I am voting for Obama because I do not understand how Romney plans to provide for people in need while cutting entitlements, increasing defense spending, and preserving tax cuts for the stupendously wealthy. I find his views on gay rights and women’s reproductive choice morally offensive. I wish I believed that he cared about 100 percent of Americans, but his policies tell a different story. Obama, on the other hand, seems to genuinely want to resurrect the value of “fairness” and to lessen suffering—not just to promote success for some but to secure opportunities for all. I get the disappointment surrounding the last four years, but Obama’s critics seem to be ignoring some dazzling accomplishments, too: a new health care system, Osama Bin Laden dead, the end of the Iraq War. GObama!
David Weigel, political reporter: Johnson
I'm copping out. On about half of the issues that I care about, Barack Obama has been a massive improvement on George W. Bush. Drone warfare or lie-based land wars in the Middle East? U.S. attorneys running junk cases against "voter fraud," or the DOJ trying to expand the vote? Endorsing the Federal Marriage Amendment, or refusing to defend DOMA in court? I agreed with an economic stimulus in 2009, as did the forgetful Republicans, who just disagreed about what should go in it. But Obama's a mediocre executive who's never figured out how to overcome opposition in Congress. I think Romney could be a great executive. If we fell into some Greece-like receivership, and a coalition of bankers installed a dictator to manage our economy, Romney would be perfect. Give him a Democratic Congress and you'd bring out his best instincts. My problems: If you trust John Bolton and Dan Senor to speak for you, who are you going to fill the government with? If you agree to a Balanced Budget Amendment that would require a California-style supermajority to raise taxes, what other dumb fiscal decisions will you make?
So I'll vote for the Libertarian ticket, which I agree with on everything besides the scale and speed of spending cuts, and the first third-party team that actually seems competent enough to run a country. (Let's face it, Nader voters. Would you have trusted him to run anything larger than a make-your-own-salad franchise?) But I guess I'm pulling for a 269-269 electoral vote split, which would give us a chastened President Romney and let us keep the greatest vice president in history, Joseph Robinette Biden Jr.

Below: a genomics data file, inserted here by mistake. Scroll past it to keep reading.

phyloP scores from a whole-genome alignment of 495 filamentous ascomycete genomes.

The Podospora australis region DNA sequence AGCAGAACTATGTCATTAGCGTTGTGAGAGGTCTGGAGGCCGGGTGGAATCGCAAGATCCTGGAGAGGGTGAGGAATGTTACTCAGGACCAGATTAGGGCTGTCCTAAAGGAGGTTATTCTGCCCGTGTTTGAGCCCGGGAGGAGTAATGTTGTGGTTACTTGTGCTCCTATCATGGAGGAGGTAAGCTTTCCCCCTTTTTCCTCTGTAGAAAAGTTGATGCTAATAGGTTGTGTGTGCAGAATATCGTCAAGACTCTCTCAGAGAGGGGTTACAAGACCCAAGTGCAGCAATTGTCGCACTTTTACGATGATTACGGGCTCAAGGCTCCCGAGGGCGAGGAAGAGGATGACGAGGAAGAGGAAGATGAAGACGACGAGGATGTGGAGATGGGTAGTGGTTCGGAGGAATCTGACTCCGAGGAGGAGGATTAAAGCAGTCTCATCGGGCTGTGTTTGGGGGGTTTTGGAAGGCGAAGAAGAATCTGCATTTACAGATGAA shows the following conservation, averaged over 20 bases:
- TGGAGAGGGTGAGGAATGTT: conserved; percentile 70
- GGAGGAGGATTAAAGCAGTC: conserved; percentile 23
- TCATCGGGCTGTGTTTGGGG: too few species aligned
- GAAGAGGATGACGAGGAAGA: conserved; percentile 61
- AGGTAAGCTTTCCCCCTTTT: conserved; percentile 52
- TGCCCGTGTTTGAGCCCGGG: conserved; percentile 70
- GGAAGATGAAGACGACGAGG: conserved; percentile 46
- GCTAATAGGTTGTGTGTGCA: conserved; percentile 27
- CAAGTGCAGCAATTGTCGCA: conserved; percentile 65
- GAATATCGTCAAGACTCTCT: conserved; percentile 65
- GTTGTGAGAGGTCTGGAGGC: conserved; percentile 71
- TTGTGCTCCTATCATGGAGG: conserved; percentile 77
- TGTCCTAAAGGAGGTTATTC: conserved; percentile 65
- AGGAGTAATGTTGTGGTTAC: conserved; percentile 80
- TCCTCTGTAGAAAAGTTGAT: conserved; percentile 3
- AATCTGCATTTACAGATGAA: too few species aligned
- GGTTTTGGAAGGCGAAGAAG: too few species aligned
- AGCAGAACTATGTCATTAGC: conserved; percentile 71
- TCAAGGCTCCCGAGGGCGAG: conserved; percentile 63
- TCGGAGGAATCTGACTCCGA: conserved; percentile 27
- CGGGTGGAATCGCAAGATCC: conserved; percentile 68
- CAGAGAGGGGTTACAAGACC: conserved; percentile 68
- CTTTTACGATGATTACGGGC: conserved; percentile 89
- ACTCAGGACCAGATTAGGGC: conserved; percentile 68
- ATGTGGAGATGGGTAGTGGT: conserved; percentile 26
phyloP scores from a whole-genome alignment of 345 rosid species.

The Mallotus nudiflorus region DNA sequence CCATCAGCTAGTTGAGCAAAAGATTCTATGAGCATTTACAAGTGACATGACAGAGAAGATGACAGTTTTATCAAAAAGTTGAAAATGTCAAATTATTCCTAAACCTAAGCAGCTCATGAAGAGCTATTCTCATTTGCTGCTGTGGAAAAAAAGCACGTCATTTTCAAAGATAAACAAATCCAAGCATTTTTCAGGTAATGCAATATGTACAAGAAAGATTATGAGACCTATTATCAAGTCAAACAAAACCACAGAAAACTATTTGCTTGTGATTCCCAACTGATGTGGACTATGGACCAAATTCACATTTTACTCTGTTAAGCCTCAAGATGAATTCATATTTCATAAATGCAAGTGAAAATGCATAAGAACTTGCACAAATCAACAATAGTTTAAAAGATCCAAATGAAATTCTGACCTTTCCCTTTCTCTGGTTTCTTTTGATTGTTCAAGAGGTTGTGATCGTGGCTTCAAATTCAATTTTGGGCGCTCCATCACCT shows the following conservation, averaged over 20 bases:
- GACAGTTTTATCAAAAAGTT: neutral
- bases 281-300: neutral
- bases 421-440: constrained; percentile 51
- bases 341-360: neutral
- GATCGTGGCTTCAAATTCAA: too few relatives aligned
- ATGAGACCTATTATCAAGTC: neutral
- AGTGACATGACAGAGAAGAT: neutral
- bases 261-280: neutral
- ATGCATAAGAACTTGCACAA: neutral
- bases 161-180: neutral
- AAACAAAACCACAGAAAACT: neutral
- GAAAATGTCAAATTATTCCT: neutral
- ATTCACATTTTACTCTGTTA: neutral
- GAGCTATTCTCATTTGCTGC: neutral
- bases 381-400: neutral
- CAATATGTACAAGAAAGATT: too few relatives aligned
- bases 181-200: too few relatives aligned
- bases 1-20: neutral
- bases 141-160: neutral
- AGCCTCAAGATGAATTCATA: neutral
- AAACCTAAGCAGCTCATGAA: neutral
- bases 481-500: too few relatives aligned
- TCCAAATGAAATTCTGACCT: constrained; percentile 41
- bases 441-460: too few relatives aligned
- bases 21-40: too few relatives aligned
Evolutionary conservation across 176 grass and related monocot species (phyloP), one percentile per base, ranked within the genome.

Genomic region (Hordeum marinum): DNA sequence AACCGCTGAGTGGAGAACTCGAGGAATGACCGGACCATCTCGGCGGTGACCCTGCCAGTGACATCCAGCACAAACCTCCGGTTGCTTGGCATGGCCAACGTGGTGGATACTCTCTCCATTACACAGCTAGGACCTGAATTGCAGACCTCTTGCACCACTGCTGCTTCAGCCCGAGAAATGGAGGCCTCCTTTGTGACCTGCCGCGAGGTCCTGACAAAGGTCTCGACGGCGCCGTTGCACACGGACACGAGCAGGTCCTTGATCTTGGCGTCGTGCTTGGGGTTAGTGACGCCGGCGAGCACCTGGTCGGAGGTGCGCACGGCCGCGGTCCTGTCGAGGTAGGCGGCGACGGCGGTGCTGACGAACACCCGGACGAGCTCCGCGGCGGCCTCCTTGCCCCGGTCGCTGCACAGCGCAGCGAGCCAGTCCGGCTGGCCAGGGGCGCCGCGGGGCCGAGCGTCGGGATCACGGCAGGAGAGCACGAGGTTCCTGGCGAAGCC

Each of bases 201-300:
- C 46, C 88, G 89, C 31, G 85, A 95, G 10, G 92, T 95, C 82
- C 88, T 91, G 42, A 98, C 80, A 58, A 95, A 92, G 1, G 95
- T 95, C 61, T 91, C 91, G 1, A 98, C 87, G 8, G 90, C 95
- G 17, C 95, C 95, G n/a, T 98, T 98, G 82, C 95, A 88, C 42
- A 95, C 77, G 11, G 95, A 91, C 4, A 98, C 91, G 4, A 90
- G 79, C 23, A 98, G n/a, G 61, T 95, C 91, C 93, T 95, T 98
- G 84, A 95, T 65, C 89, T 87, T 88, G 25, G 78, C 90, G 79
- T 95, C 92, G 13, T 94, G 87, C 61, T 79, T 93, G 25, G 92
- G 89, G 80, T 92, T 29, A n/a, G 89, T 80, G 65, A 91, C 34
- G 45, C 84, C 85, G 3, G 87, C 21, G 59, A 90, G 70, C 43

Forrest Wickman, staff writer: Obama
I was going to list off President Obama’s many major accomplishments here—saving us from a depression, putting an end to “don’t ask don’t tell,” ending the war in Iraq, helping my struggling friends get insurance (I’m under 26)—and leave it at that.
But right now I can’t help but focus on another reason I’m voting for Obama, a reason that showed up at my doorstep on Monday. Right now I’m working from home in a city that’s gone half-dark, with a tree still on top of a car across the street, as vital federal aid begins to flow toward my city. I don’t believe that Obama is eager to grow the federal government, but he understands that there are some things—from rebuilding cities after historic disasters to helping ensure affordable health care for every citizen—that only the federal government is fit to do.
Meg Wiegand, copy editor: Obama
I believe access to health care and education are rights, not privileges reserved for those who can afford them. I believe this country needs economic policies inclusive of all Americans, not just those at the top. I believe women should make our own health care decisions and receive equal pay for equal work. I believe my friends, family members, and peers—straight or gay—should be allowed to serve openly in the military, receive benefits for their partners, and marry the person they love.
And I believe Obama will continue push for these issues and more in his second term as president.
Matt Yglesias, "Moneybox" columnist: Obama
I’m voting for Obama because, basically, I strongly disagree with Mitt Romney’s views on abortion, gay rights, foreign policy, and such. I’d like to say I have reasons driven by detailed examination of the policy issues, but that’s really what it comes down to. On the economic policy issues I cover for Slate I think it’s a tough choice, but Romney may deserve the edge. Obama’s proposed second-term agenda of deficit reduction is misguided, and I think it’s reasonably likely that President Romney would emerge as a closet Keynesian and bring us a lower unemployment rate.
Gary Johnson: 2
Jill Stein: 1
No one: 1
Correction, Nov. 5, 2012: This article originally misspelled Lincoln Chafee's last name. (Return to the corrected sentence.)